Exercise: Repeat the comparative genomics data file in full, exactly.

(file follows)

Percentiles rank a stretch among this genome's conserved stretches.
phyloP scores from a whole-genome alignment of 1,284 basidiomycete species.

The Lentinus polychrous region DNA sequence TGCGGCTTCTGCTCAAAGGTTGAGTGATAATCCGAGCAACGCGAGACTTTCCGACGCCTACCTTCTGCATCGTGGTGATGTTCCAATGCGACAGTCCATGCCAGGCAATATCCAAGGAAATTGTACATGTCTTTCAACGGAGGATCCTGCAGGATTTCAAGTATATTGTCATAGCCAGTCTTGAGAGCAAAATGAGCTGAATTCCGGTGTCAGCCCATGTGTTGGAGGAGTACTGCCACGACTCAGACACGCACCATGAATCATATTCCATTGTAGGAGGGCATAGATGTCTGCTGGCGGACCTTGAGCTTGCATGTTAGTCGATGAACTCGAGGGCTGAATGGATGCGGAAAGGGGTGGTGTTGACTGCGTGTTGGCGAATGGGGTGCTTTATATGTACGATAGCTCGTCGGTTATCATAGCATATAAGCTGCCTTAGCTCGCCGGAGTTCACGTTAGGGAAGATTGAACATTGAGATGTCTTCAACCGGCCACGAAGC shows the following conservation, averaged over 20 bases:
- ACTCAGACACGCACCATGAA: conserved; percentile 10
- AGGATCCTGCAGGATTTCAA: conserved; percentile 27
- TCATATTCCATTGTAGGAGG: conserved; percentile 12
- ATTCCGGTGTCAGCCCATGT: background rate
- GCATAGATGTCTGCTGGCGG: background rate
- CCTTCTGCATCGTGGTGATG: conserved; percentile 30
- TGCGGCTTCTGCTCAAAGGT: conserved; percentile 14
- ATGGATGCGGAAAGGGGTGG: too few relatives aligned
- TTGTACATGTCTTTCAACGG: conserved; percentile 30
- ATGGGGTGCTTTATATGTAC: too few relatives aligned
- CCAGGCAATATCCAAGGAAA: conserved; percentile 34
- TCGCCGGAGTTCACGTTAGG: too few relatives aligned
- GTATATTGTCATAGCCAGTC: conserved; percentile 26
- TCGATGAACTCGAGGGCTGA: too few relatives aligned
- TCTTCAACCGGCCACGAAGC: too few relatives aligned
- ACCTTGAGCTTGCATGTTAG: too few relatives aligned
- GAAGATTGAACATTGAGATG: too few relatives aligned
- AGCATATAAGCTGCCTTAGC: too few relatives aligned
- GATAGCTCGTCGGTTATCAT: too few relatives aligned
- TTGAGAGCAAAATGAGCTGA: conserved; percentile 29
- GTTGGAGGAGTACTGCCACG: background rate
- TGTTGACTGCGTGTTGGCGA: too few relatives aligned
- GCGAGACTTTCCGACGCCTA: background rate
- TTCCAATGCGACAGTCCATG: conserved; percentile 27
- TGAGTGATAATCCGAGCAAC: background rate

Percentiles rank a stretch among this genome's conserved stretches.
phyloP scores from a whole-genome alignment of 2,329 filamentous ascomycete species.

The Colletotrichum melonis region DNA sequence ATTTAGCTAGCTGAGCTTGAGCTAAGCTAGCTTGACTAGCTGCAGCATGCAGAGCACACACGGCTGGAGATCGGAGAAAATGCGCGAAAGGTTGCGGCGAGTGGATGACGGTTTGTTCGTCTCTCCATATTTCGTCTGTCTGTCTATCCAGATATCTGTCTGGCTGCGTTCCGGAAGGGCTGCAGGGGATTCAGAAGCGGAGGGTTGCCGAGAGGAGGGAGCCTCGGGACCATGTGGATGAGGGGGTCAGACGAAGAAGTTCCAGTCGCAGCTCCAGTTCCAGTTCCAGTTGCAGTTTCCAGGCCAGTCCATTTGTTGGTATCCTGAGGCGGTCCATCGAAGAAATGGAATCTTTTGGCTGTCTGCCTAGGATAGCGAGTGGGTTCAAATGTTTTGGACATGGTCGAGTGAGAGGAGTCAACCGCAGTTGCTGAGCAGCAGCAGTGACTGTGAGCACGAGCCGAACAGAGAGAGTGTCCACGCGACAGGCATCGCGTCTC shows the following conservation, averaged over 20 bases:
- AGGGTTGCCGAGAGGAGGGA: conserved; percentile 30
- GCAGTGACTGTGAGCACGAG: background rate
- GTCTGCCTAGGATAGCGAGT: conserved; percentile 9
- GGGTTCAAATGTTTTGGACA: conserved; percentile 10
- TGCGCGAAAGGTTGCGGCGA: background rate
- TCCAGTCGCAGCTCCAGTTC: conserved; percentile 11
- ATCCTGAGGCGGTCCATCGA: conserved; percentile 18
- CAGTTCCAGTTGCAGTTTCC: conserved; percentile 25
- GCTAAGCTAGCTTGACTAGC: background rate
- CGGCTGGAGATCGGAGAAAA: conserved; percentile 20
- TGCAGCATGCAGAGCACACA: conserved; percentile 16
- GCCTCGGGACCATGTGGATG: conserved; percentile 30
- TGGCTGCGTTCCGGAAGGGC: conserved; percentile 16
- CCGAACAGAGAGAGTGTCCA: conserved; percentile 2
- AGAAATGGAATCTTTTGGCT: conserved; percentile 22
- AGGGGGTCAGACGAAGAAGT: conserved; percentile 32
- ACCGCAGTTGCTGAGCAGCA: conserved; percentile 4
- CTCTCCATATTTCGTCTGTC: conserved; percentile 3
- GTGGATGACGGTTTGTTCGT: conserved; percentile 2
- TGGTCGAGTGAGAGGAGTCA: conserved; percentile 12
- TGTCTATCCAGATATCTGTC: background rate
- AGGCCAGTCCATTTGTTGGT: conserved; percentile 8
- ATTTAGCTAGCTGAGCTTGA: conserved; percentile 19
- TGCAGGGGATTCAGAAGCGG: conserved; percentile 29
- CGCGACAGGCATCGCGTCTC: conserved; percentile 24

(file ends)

Percentiles rank a stretch among this genome's conserved stretches.
phyloP scores from a whole-genome alignment of 1,284 basidiomycete species.

The Lentinus polychrous region DNA sequence TGCGGCTTCTGCTCAAAGGTTGAGTGATAATCCGAGCAACGCGAGACTTTCCGACGCCTACCTTCTGCATCGTGGTGATGTTCCAATGCGACAGTCCATGCCAGGCAATATCCAAGGAAATTGTACATGTCTTTCAACGGAGGATCCTGCAGGATTTCAAGTATATTGTCATAGCCAGTCTTGAGAGCAAAATGAGCTGAATTCCGGTGTCAGCCCATGTGTTGGAGGAGTACTGCCACGACTCAGACACGCACCATGAATCATATTCCATTGTAGGAGGGCATAGATGTCTGCTGGCGGACCTTGAGCTTGCATGTTAGTCGATGAACTCGAGGGCTGAATGGATGCGGAAAGGGGTGGTGTTGACTGCGTGTTGGCGAATGGGGTGCTTTATATGTACGATAGCTCGTCGGTTATCATAGCATATAAGCTGCCTTAGCTCGCCGGAGTTCACGTTAGGGAAGATTGAACATTGAGATGTCTTCAACCGGCCACGAAGC shows the following conservation, averaged over 20 bases:
- ACTCAGACACGCACCATGAA: conserved; percentile 10
- AGGATCCTGCAGGATTTCAA: conserved; percentile 27
- TCATATTCCATTGTAGGAGG: conserved; percentile 12
- ATTCCGGTGTCAGCCCATGT: background rate
- GCATAGATGTCTGCTGGCGG: background rate
- CCTTCTGCATCGTGGTGATG: conserved; percentile 30
- TGCGGCTTCTGCTCAAAGGT: conserved; percentile 14
- ATGGATGCGGAAAGGGGTGG: too few relatives aligned
- TTGTACATGTCTTTCAACGG: conserved; percentile 30
- ATGGGGTGCTTTATATGTAC: too few relatives aligned
- CCAGGCAATATCCAAGGAAA: conserved; percentile 34
- TCGCCGGAGTTCACGTTAGG: too few relatives aligned
- GTATATTGTCATAGCCAGTC: conserved; percentile 26
- TCGATGAACTCGAGGGCTGA: too few relatives aligned
- TCTTCAACCGGCCACGAAGC: too few relatives aligned
- ACCTTGAGCTTGCATGTTAG: too few relatives aligned
- GAAGATTGAACATTGAGATG: too few relatives aligned
- AGCATATAAGCTGCCTTAGC: too few relatives aligned
- GATAGCTCGTCGGTTATCAT: too few relatives aligned
- TTGAGAGCAAAATGAGCTGA: conserved; percentile 29
- GTTGGAGGAGTACTGCCACG: background rate
- TGTTGACTGCGTGTTGGCGA: too few relatives aligned
- GCGAGACTTTCCGACGCCTA: background rate
- TTCCAATGCGACAGTCCATG: conserved; percentile 27
- TGAGTGATAATCCGAGCAAC: background rate

Percentiles rank a stretch among this genome's conserved stretches.
phyloP scores from a whole-genome alignment of 2,329 filamentous ascomycete species.

The Colletotrichum melonis region DNA sequence ATTTAGCTAGCTGAGCTTGAGCTAAGCTAGCTTGACTAGCTGCAGCATGCAGAGCACACACGGCTGGAGATCGGAGAAAATGCGCGAAAGGTTGCGGCGAGTGGATGACGGTTTGTTCGTCTCTCCATATTTCGTCTGTCTGTCTATCCAGATATCTGTCTGGCTGCGTTCCGGAAGGGCTGCAGGGGATTCAGAAGCGGAGGGTTGCCGAGAGGAGGGAGCCTCGGGACCATGTGGATGAGGGGGTCAGACGAAGAAGTTCCAGTCGCAGCTCCAGTTCCAGTTCCAGTTGCAGTTTCCAGGCCAGTCCATTTGTTGGTATCCTGAGGCGGTCCATCGAAGAAATGGAATCTTTTGGCTGTCTGCCTAGGATAGCGAGTGGGTTCAAATGTTTTGGACATGGTCGAGTGAGAGGAGTCAACCGCAGTTGCTGAGCAGCAGCAGTGACTGTGAGCACGAGCCGAACAGAGAGAGTGTCCACGCGACAGGCATCGCGTCTC shows the following conservation, averaged over 20 bases:
- AGGGTTGCCGAGAGGAGGGA: conserved; percentile 30
- GCAGTGACTGTGAGCACGAG: background rate
- GTCTGCCTAGGATAGCGAGT: conserved; percentile 9
- GGGTTCAAATGTTTTGGACA: conserved; percentile 10
- TGCGCGAAAGGTTGCGGCGA: background rate
- TCCAGTCGCAGCTCCAGTTC: conserved; percentile 11
- ATCCTGAGGCGGTCCATCGA: conserved; percentile 18
- CAGTTCCAGTTGCAGTTTCC: conserved; percentile 25
- GCTAAGCTAGCTTGACTAGC: background rate
- CGGCTGGAGATCGGAGAAAA: conserved; percentile 20
- TGCAGCATGCAGAGCACACA: conserved; percentile 16
- GCCTCGGGACCATGTGGATG: conserved; percentile 30
- TGGCTGCGTTCCGGAAGGGC: conserved; percentile 16
- CCGAACAGAGAGAGTGTCCA: conserved; percentile 2
- AGAAATGGAATCTTTTGGCT: conserved; percentile 22
- AGGGGGTCAGACGAAGAAGT: conserved; percentile 32
- ACCGCAGTTGCTGAGCAGCA: conserved; percentile 4
- CTCTCCATATTTCGTCTGTC: conserved; percentile 3
- GTGGATGACGGTTTGTTCGT: conserved; percentile 2
- TGGTCGAGTGAGAGGAGTCA: conserved; percentile 12
- TGTCTATCCAGATATCTGTC: background rate
- AGGCCAGTCCATTTGTTGGT: conserved; percentile 8
- ATTTAGCTAGCTGAGCTTGA: conserved; percentile 19
- TGCAGGGGATTCAGAAGCGG: conserved; percentile 29
- CGCGACAGGCATCGCGTCTC: conserved; percentile 24